Normative Linguistics

Normative Linguistics

Workshop proposal ISLE 1, 811 October 2008 (Freiburg, Germany)
Ingrid Tieken-Boon van Ostade (University of Leiden)


In 1998, Larrie Bauer and Peter Trudgill published a collection of short papers in a volume called  Language Myths. The aim of the book was to let linguists, i.e. rather than journalists (Bryson), editors (McCrum), poets or psychologists (Pinker), “inform the general public about language” (1998:xv) by tackling a number of popular linguistic notions, or “myths”, such as that “the meaning of words should not be allowed to vary or change” (dealt with by Trudgill), that “the media are ruining English” (Aitchison), that “some languages have no grammar” (Bauer) and that “America is ruining the English language” (Algeo). The idea behind this collection is that linguists are “very much aware that ordinary people have some well-established ideas about language”, and that these ideas are “part of our culture” (1998:xvi). What the book does not tackle is the question of the origin of such ideas, or, indeed, their persistence. In a recent paper, González-Díaz (2007) has shown that three of the four myths listed here still formed the object of concern by people writing letters to the editor of the Guardian and the Times between 1999 and 2007 the fourth concern she identified was the alleged influence of the language of the Internet, which was perhaps not as salient at the time Language Myths was being written.
Milroy and Milroy (1985:13) note that there is “apparently a yawning gap between what linguists profess to think about language and what ordinary people assume in their daily use and observation of language”, and they continue that “public statements about language … almost never show explicit understanding of the distinction between system and use”. Beal (forthc.) shows an increase in prescriptive concerns in early 21st-century Britain, which she attributes to a growth of the service sector, the current culture of “self-improvement”, a “general backlash against the ‘permissive’ and egalitarian 1960’s”, the influence of post-feminism and a “fear of the underclass”. Resorting to prescriptivism (“how to get rid of your accent”) is popularly felt to offer a solution to the problem. But even linguists themselves are not free from ignorance of the linguistic matters they are writing about, particularly when it comes down to normative linguistics. This has led to prejudice and misconception: when dealing with normative grammarians and their works, for instance, they frequently fail to study them in the context in which they lived and worked. Aitchison (1981:2324; see also subsequent editions), for instance, appears to assume that Lowth’s grammar (1762) had been inspired by “his own high status” as a bishop (Lowth first became a bishop in 1766), while Biber et al. (1998:2122) claim that “unlike lexicography, grammar does not have a long tradition of empirical study”, thus ignoring the work of grammarians like White (1761), Lowth (1762), Ward (1765), Baker (1770) and Fogg (1792/6) (Tieken-Boon van Ostade 2006). Already in 1974 Pullum asserted that “Lowth is more mentioned than read” (1974:63), which more recently has been shown to be the case for other eighteenth-century grammarians, such as Priestley, too (Hodson 2006).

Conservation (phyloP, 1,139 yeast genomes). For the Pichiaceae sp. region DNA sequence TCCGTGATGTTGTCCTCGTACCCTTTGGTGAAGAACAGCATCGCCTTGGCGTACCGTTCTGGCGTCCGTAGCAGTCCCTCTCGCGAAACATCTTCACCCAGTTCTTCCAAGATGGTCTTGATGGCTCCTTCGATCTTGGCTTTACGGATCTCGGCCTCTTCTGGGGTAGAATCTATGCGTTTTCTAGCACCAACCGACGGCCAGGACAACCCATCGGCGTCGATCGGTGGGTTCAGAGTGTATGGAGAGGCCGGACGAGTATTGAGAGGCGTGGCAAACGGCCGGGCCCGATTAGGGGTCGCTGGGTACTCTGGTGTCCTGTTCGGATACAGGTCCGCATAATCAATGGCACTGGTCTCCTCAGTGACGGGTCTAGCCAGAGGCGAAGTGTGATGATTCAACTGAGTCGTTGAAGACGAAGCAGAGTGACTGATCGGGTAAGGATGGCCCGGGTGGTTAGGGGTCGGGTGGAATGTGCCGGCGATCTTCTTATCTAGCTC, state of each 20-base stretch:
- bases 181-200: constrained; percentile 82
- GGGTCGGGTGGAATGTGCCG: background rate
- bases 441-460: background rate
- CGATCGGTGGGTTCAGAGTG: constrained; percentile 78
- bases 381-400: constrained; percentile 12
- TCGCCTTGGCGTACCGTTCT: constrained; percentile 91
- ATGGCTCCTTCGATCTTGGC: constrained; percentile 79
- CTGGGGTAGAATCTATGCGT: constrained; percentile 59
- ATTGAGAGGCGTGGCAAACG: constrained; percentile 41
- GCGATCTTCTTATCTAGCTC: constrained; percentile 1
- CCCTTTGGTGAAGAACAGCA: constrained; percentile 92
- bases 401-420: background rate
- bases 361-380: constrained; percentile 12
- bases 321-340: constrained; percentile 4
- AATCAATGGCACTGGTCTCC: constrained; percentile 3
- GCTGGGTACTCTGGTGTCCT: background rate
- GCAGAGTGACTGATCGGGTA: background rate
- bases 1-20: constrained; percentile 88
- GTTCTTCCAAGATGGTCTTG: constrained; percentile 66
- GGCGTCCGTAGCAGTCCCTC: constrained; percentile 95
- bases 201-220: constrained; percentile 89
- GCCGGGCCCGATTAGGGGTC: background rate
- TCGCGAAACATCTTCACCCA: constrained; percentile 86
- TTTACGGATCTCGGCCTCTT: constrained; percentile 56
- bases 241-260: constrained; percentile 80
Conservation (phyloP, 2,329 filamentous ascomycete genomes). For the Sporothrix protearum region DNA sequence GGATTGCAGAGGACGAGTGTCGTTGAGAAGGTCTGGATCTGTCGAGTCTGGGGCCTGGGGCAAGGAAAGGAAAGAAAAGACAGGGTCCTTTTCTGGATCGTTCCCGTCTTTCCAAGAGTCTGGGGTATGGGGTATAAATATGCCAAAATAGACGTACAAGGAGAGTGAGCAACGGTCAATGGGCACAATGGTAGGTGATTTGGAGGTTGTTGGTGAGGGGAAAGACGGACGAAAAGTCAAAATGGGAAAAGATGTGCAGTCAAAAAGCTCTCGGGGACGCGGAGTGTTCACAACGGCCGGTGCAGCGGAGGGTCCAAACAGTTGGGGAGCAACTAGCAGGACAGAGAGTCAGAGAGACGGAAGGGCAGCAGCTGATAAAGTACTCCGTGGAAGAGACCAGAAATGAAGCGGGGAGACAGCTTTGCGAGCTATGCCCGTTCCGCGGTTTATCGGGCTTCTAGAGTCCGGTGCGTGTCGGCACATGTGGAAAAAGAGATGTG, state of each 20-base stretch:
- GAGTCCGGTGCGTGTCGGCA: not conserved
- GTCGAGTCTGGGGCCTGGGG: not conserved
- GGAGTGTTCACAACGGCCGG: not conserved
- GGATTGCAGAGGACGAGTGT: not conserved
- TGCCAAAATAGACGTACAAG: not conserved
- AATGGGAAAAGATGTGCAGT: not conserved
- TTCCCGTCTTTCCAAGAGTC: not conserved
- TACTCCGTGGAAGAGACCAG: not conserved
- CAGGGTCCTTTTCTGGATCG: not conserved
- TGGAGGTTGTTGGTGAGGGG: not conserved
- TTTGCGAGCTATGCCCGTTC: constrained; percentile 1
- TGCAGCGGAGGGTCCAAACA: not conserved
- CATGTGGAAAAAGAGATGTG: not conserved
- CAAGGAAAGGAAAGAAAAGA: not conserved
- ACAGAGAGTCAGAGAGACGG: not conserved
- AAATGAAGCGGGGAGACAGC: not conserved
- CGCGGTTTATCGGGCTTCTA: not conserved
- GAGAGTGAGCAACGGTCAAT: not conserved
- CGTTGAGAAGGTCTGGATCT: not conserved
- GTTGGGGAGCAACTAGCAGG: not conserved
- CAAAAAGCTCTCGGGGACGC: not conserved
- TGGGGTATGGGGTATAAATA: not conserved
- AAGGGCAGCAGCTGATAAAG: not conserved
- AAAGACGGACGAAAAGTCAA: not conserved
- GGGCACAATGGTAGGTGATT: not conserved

Bauer and Trudgill (1998:xviii) make a plea for a “dispassionate and objective” approach to language, and the opening sentence of Milroy and Milroy (1985:1) similarly promises a “dispassionate” approach to its subject. As in any branch of linguistics, this is the approach taken in Normative Linguistics, and like other branches of linguistics Normative Linguistics deserves its place on the agenda of the first ISLE conference. As such it will aim to understand the nature of prescriptivism in English (cf. Kibbee and Craig 2007), and the current interest prescriptivism is undergoing both among the general public and among scholars in the field; it will help explain the vicious nature of the controversy between Trudgill and Honey upon the publication of Honey’s Language is Power. The Story of Standard English and its Enemies (1997) (see Trudgill’s review of 1998 and Honey’s rejoinder in 2000); it will help understand the popularity of Fowler’s Modern English Usage (1926), both in its first year, with over 60,000 copies sold and today with a third edition by Burchfield (1996; repr. 2004); as well as the recent popularity of Lynne Truss’s Eats Shoots and Leaves (2003), which “has sold more than three million copies worldwide” (blurb in first trade paperback printing, 2006) an also the complete lack of interest in the publication of the Dutch adaptation of the book; and, though hardly by way of a final topic of interest, the alleged and actual influence of normative grammars, since their rise and popularity in the eighteenth century, on actual usage.


If you wish to take part in this workshop, please contact Ingrid Tieken-Boon van Ostade (

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